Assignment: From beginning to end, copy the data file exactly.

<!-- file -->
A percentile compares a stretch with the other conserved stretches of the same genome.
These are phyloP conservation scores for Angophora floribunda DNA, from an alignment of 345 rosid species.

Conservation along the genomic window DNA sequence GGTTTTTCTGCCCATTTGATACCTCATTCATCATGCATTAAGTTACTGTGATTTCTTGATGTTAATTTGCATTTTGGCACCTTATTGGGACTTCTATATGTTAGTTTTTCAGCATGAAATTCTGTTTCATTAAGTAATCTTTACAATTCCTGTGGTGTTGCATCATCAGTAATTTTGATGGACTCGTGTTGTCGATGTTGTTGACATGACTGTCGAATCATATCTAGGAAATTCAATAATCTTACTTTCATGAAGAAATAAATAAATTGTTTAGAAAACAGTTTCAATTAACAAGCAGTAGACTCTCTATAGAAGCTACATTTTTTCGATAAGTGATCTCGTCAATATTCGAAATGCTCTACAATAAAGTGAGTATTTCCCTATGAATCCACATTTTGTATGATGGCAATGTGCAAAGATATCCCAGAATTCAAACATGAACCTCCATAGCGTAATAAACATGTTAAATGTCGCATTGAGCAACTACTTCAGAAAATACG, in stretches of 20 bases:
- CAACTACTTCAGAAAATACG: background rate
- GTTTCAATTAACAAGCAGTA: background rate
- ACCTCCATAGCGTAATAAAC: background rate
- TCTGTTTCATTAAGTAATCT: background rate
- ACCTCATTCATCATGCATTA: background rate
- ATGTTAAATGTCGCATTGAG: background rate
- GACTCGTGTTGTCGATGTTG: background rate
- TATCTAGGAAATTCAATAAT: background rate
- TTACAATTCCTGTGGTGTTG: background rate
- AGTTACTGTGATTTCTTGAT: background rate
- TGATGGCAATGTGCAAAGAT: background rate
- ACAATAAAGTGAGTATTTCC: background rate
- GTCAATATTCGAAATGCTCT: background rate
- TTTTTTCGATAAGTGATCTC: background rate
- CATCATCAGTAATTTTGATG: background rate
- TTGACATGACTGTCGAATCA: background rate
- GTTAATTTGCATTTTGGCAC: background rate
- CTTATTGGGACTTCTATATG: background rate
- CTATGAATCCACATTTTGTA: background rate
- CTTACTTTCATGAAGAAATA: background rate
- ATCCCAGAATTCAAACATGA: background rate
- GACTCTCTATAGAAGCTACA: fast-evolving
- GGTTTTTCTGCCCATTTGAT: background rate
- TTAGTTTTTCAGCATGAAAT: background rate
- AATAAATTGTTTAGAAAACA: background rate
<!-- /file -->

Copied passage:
A percentile compares a stretch with the other conserved stretches of the same genome.
These are phyloP conservation scores for Angophora floribunda DNA, from an alignment of 345 rosid species.

Conservation along the genomic window DNA sequence GGTTTTTCTGCCCATTTGATACCTCATTCATCATGCATTAAGTTACTGTGATTTCTTGATGTTAATTTGCATTTTGGCACCTTATTGGGACTTCTATATGTTAGTTTTTCAGCATGAAATTCTGTTTCATTAAGTAATCTTTACAATTCCTGTGGTGTTGCATCATCAGTAATTTTGATGGACTCGTGTTGTCGATGTTGTTGACATGACTGTCGAATCATATCTAGGAAATTCAATAATCTTACTTTCATGAAGAAATAAATAAATTGTTTAGAAAACAGTTTCAATTAACAAGCAGTAGACTCTCTATAGAAGCTACATTTTTTCGATAAGTGATCTCGTCAATATTCGAAATGCTCTACAATAAAGTGAGTATTTCCCTATGAATCCACATTTTGTATGATGGCAATGTGCAAAGATATCCCAGAATTCAAACATGAACCTCCATAGCGTAATAAACATGTTAAATGTCGCATTGAGCAACTACTTCAGAAAATACG, in stretches of 20 bases:
- CAACTACTTCAGAAAATACG: background rate
- GTTTCAATTAACAAGCAGTA: background rate
- ACCTCCATAGCGTAATAAAC: background rate
- TCTGTTTCATTAAGTAATCT: background rate
- ACCTCATTCATCATGCATTA: background rate
- ATGTTAAATGTCGCATTGAG: background rate
- GACTCGTGTTGTCGATGTTG: background rate
- TATCTAGGAAATTCAATAAT: background rate
- TTACAATTCCTGTGGTGTTG: background rate
- AGTTACTGTGATTTCTTGAT: background rate
- TGATGGCAATGTGCAAAGAT: background rate
- ACAATAAAGTGAGTATTTCC: background rate
- GTCAATATTCGAAATGCTCT: background rate
- TTTTTTCGATAAGTGATCTC: background rate
- CATCATCAGTAATTTTGATG: background rate
- TTGACATGACTGTCGAATCA: background rate
- GTTAATTTGCATTTTGGCAC: background rate
- CTTATTGGGACTTCTATATG: background rate
- CTATGAATCCACATTTTGTA: background rate
- CTTACTTTCATGAAGAAATA: background rate
- ATCCCAGAATTCAAACATGA: background rate
- GACTCTCTATAGAAGCTACA: fast-evolving
- GGTTTTTCTGCCCATTTGAT: background rate
- TTAGTTTTTCAGCATGAAAT: background rate
- AATAAATTGTTTAGAAAACA: background rate